A crisp baritone voice thunders across the silent expanse:

Command- ATTENTION!

Forwaaaard- March

Your leeeft, your leeeft, your left, right, left.
Your leeeft, your leeeft, your left, right, left…..

To the reaaar, March

Command- HALT!

One voice distinctly heard by hundreds of men and women marching in exquisite unison.

Nothing misunderstood. No missteps.

The ultimate display of effective communication.

Wouldn’t it be nice if we could communicate in such a way that left no room for error or miscommunication?

It’s possible; otherwise, there would be no armies capable of marching in exact harmony.

It takes discipline to be an effective communicator much like the discipline I learned during my time in the Air Force. These lessons can be applied to both your professional and personal life; but in the high- stakes legal profession, clear and effective communication can set you on the path to “Aim high, Fly-Fight-Win” or leave you spiraling in a tail-spin wondering which end is up!

So, how can we learn from this military example and implement effective communication into all areas of our lives?

  1. Know your role.
  2. Know your audience.
  3. Be willing to adapt.

Know Your Role

THE SPEAKER– It is your job to convey a message. Do so with clarity and simplicity.   Pay close attention to your demeanor and tone; how you are saying something is just as important as the words you choose.  Approach your listener with respect and tailor your communication style to the person and situation. Delicate communications may need to be accomplished face-to-face from a place of compassion and empathy to avoid misunderstandings.

THE LISTENER– Is it your job to listen or to speak?  You really can’t do both- not with any level of expertise. If you are already formulating your response while the speaker is still talking- you aren’t listening!   The art of listening requires giving the other person your full attention by demonstrating your willingness to hear them through direct eye contact, facial expression, and body language.  Let the person finish their thought and be willing to gain clarification of the message received by reiterating what you heard and asking if it is correct. Be approachable, attentive, and prepared to understand; sometimes, it is in the unsaid that the real message resides.

Know Your Audience

Knowing your audience can be tricky; in our technology-driven world traditional means for communication have been forever altered. Gone are the days of waiting for a conventional letter to show up in the mail or hours spent on the phone catching up on the day’s events.   The modern workplace is made up of multiple generations; each generation has a “first” communication language. Take, for example, the following:

Traditionalist– Born before 1946, this generation communicates with a higher degree of formality in their communication style.   They much prefer face-to-face or written communication.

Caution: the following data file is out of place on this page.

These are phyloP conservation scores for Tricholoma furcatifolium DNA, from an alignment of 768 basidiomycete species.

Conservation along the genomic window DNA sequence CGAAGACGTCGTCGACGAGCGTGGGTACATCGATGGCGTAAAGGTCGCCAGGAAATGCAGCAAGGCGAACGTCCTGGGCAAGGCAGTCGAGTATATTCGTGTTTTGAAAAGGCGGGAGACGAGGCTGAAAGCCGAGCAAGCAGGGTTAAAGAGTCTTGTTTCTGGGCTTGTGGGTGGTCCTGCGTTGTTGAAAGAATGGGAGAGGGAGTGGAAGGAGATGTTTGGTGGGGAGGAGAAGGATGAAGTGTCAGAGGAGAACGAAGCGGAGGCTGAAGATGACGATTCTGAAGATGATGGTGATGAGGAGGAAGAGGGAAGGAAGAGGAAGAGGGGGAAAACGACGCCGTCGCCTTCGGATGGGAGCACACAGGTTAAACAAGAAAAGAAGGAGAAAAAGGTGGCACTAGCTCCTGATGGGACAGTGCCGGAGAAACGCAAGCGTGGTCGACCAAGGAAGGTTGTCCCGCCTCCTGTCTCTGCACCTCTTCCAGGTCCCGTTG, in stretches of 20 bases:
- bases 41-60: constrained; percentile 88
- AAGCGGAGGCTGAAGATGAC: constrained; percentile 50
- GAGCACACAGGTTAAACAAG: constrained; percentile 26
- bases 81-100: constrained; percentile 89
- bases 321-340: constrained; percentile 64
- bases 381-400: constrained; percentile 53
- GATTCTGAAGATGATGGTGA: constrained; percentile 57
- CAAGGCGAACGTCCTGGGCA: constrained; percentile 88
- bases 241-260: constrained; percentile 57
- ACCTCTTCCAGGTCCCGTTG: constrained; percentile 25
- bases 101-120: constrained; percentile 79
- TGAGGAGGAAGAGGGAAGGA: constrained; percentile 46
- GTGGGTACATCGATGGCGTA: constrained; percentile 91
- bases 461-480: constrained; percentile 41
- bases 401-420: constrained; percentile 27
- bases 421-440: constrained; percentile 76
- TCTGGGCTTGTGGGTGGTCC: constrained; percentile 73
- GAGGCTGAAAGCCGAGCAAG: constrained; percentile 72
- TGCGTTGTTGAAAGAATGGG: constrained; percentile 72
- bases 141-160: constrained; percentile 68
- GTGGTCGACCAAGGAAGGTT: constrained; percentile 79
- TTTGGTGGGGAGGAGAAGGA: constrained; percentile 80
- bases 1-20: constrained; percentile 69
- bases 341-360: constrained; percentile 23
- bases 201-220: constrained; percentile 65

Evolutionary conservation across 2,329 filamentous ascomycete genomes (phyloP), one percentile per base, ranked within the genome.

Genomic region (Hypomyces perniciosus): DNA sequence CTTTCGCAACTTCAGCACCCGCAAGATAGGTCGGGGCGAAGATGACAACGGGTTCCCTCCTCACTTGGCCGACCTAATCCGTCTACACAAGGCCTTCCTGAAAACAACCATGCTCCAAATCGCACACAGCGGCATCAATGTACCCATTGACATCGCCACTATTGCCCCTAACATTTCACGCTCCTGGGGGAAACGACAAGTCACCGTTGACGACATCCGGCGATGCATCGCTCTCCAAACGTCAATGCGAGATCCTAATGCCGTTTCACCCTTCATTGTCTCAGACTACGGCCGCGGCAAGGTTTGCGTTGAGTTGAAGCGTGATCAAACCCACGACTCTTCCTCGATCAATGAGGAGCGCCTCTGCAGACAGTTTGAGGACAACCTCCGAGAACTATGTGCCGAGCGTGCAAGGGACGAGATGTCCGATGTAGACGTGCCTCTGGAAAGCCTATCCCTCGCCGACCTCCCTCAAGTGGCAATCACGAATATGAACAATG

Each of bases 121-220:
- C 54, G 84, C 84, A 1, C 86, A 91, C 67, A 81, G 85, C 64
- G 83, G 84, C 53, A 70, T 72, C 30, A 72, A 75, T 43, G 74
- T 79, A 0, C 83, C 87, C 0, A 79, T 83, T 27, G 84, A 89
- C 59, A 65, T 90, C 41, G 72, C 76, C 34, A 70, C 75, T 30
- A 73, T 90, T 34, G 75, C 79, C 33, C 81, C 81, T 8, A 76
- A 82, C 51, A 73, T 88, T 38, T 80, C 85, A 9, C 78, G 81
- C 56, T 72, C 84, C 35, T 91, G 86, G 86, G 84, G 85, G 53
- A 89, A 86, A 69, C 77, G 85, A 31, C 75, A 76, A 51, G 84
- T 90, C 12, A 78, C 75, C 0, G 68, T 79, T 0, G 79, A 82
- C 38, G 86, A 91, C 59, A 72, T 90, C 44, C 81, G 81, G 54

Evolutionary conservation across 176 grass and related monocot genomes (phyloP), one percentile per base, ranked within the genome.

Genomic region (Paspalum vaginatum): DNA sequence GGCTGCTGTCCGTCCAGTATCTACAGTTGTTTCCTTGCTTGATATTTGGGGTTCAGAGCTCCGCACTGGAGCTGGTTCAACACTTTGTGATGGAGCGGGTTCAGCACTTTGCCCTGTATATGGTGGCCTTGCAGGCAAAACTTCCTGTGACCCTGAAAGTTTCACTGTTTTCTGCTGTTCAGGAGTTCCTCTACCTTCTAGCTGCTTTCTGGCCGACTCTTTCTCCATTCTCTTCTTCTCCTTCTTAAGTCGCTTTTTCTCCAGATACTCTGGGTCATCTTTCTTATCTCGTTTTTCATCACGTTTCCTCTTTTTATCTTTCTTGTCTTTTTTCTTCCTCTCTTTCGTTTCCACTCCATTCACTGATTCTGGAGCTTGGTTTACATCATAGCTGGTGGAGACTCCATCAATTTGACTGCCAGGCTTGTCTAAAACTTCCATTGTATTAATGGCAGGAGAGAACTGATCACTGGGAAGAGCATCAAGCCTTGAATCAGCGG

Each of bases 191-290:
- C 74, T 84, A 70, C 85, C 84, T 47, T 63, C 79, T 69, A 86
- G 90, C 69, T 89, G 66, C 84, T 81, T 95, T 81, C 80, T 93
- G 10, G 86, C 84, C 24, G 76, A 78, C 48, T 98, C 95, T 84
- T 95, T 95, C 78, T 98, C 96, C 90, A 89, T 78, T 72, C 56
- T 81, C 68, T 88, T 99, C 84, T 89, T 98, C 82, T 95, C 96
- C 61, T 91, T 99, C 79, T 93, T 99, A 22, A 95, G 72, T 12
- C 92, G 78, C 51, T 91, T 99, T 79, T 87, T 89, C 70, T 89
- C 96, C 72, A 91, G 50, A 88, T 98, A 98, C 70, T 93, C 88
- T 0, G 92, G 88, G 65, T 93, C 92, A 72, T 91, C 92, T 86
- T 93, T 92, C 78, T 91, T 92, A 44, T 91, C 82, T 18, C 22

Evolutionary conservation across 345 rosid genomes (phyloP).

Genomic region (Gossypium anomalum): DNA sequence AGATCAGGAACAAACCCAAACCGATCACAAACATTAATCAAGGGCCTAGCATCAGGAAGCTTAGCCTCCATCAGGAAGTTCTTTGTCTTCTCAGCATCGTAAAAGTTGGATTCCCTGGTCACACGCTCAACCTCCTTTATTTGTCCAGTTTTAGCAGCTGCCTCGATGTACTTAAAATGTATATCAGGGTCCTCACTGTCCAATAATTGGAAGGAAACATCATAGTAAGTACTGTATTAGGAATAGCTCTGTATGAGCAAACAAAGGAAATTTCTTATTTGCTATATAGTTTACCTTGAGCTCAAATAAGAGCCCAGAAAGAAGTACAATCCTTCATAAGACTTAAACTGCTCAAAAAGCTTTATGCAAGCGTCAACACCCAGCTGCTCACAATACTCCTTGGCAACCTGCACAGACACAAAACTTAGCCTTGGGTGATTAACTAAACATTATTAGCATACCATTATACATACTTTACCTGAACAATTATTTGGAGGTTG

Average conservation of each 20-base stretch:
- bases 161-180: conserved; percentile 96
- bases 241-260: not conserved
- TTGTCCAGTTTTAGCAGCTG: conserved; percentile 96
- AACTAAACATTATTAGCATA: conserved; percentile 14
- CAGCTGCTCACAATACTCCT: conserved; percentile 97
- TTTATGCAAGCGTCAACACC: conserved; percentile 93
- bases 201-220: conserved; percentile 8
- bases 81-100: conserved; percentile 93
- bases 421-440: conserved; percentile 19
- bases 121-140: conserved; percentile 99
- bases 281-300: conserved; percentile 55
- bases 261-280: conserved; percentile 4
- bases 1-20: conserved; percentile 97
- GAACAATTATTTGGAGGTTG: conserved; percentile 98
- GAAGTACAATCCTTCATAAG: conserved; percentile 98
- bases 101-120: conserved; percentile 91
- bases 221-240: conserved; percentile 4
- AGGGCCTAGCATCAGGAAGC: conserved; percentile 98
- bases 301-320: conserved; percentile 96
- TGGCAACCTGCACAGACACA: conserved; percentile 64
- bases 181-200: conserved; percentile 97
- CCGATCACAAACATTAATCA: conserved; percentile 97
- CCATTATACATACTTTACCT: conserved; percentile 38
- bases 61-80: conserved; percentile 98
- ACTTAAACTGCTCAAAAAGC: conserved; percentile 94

Baby Boomer- Born between 1946 and 1964, this generation values personal communication and would rather speak verbally as opposed to email or text communications.  Body language is essential to them, and open, direct, and honest interaction is appreciated.

Generation X– Born between 1965 and 1980, this generation grew up with the beginnings of technology, and they tend to prefer communicating by email.  If in-person communication is necessary, they prefer brief, informal conversations.

Millennial Born between 1981 and 1996 are the first generation to be raised using the internet from an early age, and they expect instant responses. Patience is not a virtue with speed and instant gratification their preference.

Generation Z– Born after 1996, this generation doesn’t know life without the internet- technology governs, and a large percentage admit to being addicted to their devices.

Let’s not forget about gender differences.  For many men, communication is a form of negotiation; they seek power in winning, problem solving, and offering advice.  For many women, communication is a form of relationship building, seeking understanding, and finding equality.  Women typically communicate with many words, and men tend to prefer to minimize their words.

Be Willing to Adapt

Being mindful of your role and audience is the first step to excellent communication.  However, being flexible in our communication style is the final element of success.  The ability to adapt to both gender and generational differences will facilitate a more harmonious exchange and lessen the chance of misunderstandings.  So, the next time your boss barks a curt demand your way- take a deep breath, smile and be flexible.  They just might have a different gender or generational communication style.

Final Tip:  Use your words wisely; in the workplace they can command lasting harmony or detrimental discord. Ultimately, the words you communicate will dictate how high or low you soar!

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